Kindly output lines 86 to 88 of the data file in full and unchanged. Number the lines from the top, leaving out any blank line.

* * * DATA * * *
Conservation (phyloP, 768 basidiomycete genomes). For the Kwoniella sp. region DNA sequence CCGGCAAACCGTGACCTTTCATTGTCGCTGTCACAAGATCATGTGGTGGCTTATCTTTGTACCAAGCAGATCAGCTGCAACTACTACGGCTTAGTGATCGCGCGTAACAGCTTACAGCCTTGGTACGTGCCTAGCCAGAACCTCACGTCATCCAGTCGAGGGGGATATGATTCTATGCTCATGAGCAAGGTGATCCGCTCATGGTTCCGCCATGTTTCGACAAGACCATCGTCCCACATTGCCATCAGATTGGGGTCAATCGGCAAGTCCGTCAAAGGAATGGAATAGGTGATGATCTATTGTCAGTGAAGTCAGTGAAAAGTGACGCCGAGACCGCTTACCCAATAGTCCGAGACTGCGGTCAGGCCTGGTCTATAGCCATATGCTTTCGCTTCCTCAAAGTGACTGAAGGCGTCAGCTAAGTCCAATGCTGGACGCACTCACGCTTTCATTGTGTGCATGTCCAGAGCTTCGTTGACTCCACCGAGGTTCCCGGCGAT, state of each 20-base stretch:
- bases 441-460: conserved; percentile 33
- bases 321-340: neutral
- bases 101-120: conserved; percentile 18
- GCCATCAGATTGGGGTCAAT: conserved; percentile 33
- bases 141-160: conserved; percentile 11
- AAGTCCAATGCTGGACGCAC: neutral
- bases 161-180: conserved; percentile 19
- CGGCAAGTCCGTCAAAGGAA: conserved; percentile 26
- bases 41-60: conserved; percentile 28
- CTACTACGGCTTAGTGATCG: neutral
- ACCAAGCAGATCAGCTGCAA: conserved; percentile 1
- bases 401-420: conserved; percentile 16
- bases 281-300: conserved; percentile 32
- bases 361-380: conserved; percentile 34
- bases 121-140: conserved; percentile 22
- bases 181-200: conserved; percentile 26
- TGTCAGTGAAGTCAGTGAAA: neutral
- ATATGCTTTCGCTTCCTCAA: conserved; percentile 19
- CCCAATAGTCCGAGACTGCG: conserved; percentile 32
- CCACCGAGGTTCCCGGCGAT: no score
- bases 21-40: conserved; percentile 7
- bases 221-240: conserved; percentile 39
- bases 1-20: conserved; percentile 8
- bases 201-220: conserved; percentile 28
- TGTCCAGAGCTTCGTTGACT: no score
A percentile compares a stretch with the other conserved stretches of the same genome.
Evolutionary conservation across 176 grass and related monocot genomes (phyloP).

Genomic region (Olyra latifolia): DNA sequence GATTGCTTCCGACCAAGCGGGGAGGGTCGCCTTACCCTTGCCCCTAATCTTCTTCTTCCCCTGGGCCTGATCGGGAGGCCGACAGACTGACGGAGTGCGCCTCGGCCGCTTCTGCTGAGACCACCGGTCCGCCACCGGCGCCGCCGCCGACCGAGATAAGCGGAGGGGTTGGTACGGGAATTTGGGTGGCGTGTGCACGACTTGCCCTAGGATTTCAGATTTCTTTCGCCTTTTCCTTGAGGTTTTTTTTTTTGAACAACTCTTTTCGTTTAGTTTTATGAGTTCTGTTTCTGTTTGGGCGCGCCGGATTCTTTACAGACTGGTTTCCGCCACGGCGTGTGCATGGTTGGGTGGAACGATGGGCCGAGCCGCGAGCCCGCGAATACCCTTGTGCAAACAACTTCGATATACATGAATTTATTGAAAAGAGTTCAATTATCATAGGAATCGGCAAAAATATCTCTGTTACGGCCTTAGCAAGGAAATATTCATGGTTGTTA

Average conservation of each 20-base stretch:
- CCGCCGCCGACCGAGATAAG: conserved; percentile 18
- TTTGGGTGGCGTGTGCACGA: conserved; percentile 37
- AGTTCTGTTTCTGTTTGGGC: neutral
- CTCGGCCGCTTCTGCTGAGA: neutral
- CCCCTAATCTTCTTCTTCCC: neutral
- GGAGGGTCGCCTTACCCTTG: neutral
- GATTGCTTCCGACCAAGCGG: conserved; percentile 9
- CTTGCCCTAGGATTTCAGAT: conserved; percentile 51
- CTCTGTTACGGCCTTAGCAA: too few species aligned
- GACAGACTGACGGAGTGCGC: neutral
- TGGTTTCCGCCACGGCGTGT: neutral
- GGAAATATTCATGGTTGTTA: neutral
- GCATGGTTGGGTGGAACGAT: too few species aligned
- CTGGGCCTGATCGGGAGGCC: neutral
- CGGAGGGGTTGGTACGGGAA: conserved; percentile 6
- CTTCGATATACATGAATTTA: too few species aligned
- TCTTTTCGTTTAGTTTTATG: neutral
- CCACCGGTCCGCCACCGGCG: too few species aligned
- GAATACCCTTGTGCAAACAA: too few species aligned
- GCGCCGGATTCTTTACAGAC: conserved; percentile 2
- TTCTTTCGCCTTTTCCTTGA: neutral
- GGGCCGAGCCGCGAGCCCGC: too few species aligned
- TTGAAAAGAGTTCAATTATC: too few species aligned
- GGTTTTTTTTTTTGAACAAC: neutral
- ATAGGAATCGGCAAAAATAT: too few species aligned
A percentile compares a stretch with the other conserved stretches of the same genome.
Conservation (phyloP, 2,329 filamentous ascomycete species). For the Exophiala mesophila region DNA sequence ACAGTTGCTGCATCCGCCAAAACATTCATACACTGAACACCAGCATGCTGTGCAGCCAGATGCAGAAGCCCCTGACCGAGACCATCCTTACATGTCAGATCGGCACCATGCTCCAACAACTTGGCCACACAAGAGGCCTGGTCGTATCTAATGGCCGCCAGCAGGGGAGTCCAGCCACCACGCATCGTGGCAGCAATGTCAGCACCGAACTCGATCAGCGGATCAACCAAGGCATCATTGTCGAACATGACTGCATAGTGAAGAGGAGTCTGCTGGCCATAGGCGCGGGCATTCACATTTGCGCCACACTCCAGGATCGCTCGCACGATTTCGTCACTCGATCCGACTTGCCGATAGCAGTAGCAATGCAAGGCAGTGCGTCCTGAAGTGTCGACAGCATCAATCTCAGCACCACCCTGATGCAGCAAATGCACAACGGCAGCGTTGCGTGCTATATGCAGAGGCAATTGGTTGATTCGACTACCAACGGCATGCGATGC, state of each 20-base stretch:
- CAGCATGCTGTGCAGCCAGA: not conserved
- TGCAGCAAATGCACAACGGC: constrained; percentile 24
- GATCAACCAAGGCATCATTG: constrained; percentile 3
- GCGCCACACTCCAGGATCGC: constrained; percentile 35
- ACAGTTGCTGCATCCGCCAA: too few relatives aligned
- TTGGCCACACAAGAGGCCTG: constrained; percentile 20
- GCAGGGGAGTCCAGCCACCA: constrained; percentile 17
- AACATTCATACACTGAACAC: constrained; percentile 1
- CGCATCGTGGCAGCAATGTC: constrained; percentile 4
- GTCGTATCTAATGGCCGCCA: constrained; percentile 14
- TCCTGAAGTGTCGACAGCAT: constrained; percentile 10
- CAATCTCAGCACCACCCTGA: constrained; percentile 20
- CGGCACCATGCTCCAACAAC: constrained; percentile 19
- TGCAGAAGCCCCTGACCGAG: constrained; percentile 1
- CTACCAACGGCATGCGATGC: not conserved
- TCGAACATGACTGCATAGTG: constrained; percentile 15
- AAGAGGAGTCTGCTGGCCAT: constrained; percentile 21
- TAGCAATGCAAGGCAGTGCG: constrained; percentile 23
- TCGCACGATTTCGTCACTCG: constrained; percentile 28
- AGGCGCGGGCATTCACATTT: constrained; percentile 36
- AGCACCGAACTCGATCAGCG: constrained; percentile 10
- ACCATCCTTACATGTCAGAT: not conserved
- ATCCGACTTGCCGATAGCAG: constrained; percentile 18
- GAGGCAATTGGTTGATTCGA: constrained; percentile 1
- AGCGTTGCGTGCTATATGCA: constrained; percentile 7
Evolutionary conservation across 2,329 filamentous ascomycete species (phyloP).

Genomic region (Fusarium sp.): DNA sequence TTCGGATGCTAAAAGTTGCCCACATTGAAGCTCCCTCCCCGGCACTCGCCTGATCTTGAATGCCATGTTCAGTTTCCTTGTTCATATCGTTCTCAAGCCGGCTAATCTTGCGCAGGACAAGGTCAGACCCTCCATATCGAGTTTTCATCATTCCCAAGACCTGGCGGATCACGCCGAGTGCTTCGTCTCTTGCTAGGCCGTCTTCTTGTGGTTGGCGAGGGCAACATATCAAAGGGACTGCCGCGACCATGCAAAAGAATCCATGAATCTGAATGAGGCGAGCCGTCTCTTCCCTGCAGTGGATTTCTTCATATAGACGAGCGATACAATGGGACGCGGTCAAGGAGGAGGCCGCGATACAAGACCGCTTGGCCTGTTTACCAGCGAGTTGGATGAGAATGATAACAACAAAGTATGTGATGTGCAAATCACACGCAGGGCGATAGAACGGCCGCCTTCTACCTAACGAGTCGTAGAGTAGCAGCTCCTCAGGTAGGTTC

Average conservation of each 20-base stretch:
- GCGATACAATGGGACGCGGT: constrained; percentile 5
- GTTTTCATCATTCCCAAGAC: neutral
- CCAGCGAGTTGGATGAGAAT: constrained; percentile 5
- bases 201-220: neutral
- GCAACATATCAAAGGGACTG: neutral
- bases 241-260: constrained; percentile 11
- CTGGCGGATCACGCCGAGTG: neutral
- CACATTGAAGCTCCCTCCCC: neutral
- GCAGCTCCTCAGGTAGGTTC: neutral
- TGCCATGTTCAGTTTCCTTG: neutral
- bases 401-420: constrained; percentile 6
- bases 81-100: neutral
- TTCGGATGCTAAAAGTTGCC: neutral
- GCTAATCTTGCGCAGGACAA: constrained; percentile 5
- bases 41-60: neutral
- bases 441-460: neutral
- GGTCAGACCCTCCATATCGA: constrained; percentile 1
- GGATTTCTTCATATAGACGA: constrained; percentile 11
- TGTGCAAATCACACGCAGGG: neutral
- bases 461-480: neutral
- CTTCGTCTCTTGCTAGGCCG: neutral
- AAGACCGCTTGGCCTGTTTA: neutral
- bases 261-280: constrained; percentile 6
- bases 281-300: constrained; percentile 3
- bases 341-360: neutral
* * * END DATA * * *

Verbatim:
- GCGATACAATGGGACGCGGT: constrained; percentile 5
- GTTTTCATCATTCCCAAGAC: neutral
- CCAGCGAGTTGGATGAGAAT: constrained; percentile 5